The current first wave of medications that doctors turn to in treating Alzheimer's disease medicines known as cholinesterase inhibitors are aimed at treating the confusion and memory loss of dementia by helping the brain cope with a deficiency of the brain chemical acetylcholine.
Now, in a new analysis of a previous study involving 978 patients and their families, scientists have shown that, as many patients and doctors have suspected, the medicines are much more than "memory drugs." Scientists found that a common cholinesterase inhibitor eases behavioral symptoms like agitation, depression, and psychosis in patients who already have those symptoms, and that the medication delays the onset of those behaviors in patients not yet displaying them.
Doctors also found that the medications ultimately ease distress among caregivers whose role is made easier when the patient's symptoms improve. While that may not come as a surprise to caregivers, it's an important distinction that hasn't been shown before, say the researchers, who point out that previous studies have focused on patients' cognition, not their behavior or its effects on caregivers.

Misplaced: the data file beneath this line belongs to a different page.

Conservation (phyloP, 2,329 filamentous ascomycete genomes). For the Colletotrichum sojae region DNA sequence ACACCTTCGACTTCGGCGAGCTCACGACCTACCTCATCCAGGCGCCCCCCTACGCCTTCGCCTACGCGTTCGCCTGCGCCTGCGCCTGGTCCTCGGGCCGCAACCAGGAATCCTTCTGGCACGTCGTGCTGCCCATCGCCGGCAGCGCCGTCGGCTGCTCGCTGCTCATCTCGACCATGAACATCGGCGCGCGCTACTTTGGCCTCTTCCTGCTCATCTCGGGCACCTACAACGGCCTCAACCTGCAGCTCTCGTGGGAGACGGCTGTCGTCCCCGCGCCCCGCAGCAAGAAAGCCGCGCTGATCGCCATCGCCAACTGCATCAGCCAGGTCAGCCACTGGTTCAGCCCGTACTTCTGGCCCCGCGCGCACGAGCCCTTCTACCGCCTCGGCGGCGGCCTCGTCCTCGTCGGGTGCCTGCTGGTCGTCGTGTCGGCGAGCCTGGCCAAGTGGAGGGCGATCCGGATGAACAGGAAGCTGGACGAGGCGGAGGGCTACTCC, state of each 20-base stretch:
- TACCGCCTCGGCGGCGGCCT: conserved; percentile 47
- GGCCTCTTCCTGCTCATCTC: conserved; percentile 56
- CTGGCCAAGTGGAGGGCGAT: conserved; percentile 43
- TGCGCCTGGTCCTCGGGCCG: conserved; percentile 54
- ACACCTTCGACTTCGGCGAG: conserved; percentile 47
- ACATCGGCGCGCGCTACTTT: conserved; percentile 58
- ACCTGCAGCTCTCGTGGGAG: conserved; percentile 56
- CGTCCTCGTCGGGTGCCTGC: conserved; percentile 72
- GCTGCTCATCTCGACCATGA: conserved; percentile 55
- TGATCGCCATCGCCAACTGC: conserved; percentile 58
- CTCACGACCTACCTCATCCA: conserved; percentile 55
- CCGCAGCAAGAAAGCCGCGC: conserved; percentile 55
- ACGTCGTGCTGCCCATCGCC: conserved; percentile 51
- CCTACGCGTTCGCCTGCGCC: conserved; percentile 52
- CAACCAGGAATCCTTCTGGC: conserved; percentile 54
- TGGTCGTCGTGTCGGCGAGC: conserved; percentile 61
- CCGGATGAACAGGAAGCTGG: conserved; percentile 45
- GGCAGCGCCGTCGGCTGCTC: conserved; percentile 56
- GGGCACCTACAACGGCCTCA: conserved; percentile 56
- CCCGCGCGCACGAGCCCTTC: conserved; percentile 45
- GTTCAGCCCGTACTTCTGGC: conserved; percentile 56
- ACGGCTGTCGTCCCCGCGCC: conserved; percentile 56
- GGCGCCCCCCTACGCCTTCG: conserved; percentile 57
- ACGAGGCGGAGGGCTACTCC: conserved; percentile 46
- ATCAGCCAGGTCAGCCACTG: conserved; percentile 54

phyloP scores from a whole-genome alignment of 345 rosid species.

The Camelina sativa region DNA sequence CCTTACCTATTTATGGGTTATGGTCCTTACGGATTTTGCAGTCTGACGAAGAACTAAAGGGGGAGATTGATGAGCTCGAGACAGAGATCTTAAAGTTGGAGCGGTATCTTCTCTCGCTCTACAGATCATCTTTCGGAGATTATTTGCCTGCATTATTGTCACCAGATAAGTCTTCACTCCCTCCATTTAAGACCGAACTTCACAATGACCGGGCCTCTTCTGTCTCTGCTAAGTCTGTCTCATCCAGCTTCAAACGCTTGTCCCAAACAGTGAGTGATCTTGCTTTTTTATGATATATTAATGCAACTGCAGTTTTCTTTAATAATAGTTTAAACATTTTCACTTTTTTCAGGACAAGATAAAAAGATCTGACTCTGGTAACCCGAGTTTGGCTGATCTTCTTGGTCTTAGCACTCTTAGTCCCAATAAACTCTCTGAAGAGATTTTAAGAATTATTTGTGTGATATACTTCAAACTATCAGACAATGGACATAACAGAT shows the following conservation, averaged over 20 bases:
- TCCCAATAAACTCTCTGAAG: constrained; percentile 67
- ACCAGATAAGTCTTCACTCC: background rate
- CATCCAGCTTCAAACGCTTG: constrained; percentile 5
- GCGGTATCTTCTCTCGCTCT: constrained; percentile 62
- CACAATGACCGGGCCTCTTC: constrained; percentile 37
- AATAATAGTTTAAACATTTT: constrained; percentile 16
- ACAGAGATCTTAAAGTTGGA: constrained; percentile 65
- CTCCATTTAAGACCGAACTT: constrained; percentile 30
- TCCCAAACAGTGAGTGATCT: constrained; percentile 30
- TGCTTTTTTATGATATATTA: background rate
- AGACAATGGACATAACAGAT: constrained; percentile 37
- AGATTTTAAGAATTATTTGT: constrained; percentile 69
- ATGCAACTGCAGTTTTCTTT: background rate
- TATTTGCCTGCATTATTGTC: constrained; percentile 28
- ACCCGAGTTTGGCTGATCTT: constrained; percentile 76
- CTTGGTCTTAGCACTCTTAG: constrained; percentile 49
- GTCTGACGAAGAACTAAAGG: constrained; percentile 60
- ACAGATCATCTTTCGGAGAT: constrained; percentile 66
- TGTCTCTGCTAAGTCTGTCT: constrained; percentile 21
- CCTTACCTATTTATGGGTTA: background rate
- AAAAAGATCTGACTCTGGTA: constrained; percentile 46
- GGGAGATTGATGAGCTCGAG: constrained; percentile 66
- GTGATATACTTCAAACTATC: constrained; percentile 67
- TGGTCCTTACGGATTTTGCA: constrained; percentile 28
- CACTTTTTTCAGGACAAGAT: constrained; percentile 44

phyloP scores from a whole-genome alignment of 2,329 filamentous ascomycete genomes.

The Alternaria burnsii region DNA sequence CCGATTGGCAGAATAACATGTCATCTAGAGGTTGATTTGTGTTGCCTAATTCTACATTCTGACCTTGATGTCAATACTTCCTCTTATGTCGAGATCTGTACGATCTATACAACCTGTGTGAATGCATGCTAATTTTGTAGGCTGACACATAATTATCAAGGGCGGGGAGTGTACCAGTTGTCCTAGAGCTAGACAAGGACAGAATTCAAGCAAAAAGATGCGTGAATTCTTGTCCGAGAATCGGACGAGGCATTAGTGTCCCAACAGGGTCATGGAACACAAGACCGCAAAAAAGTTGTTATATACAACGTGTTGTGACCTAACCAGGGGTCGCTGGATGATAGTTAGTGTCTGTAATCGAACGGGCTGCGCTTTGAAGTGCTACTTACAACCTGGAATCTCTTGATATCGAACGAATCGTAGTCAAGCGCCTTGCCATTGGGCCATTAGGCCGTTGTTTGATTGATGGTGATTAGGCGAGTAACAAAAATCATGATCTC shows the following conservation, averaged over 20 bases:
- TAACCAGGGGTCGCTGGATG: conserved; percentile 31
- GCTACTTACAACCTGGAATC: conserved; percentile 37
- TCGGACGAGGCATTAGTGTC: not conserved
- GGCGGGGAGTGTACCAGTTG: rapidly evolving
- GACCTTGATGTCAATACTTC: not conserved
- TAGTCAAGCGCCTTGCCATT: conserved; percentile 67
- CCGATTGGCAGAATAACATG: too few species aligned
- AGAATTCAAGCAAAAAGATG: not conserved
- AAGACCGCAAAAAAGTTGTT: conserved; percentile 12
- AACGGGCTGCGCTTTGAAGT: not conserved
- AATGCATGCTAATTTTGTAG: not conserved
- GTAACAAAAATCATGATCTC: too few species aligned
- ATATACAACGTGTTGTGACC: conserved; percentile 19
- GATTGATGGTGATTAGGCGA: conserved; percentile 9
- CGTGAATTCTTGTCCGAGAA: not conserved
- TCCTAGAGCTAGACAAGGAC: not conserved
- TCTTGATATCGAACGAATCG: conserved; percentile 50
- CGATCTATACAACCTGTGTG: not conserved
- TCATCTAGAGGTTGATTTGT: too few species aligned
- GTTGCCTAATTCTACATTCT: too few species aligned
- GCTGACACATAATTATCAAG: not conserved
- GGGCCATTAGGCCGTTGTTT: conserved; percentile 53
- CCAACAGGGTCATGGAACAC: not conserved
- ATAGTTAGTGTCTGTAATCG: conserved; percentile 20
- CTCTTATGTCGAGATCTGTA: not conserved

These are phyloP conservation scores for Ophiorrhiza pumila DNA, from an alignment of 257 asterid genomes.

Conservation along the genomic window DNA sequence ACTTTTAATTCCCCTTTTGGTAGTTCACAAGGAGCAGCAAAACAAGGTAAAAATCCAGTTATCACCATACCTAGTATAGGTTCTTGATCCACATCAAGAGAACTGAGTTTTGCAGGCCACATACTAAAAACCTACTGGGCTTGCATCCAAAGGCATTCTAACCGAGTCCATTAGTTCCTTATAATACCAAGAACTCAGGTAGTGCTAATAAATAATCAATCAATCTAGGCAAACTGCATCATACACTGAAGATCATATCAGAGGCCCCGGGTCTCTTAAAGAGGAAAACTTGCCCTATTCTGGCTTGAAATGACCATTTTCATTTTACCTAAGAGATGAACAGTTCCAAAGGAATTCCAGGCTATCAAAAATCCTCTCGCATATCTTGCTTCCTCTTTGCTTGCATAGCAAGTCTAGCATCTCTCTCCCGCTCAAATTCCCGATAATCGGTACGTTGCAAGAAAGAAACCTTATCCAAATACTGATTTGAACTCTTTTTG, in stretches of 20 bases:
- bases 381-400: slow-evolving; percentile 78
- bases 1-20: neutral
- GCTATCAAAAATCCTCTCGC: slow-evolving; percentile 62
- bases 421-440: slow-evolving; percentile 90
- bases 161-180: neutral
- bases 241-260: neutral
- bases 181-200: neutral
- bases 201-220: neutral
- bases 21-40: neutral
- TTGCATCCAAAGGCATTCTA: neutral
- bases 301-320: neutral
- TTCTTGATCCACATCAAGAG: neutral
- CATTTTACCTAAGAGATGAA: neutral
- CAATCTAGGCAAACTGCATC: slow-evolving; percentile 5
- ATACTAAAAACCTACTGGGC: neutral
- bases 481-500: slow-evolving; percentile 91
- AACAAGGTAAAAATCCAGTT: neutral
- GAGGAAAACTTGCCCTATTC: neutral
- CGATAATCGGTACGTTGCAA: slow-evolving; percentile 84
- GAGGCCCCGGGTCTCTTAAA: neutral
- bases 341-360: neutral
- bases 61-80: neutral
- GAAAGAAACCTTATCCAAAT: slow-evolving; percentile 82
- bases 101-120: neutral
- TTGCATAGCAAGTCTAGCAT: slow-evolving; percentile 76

"To our knowledge, this is the first time that it's been shown that the caregiver's stress level is less because the patient's behavior has improved," says Pierre Tariot, M.D., one of the authors and a professor of psychiatry, medicine, and neurology at the University of Rochester Medical Center.
"Over time, it's become clearer and clearer that it's not just the patient who is distressed by his or her behavior, but the family as well. We decided may
Contact: Tom Rickey
University of Rochester Medical Center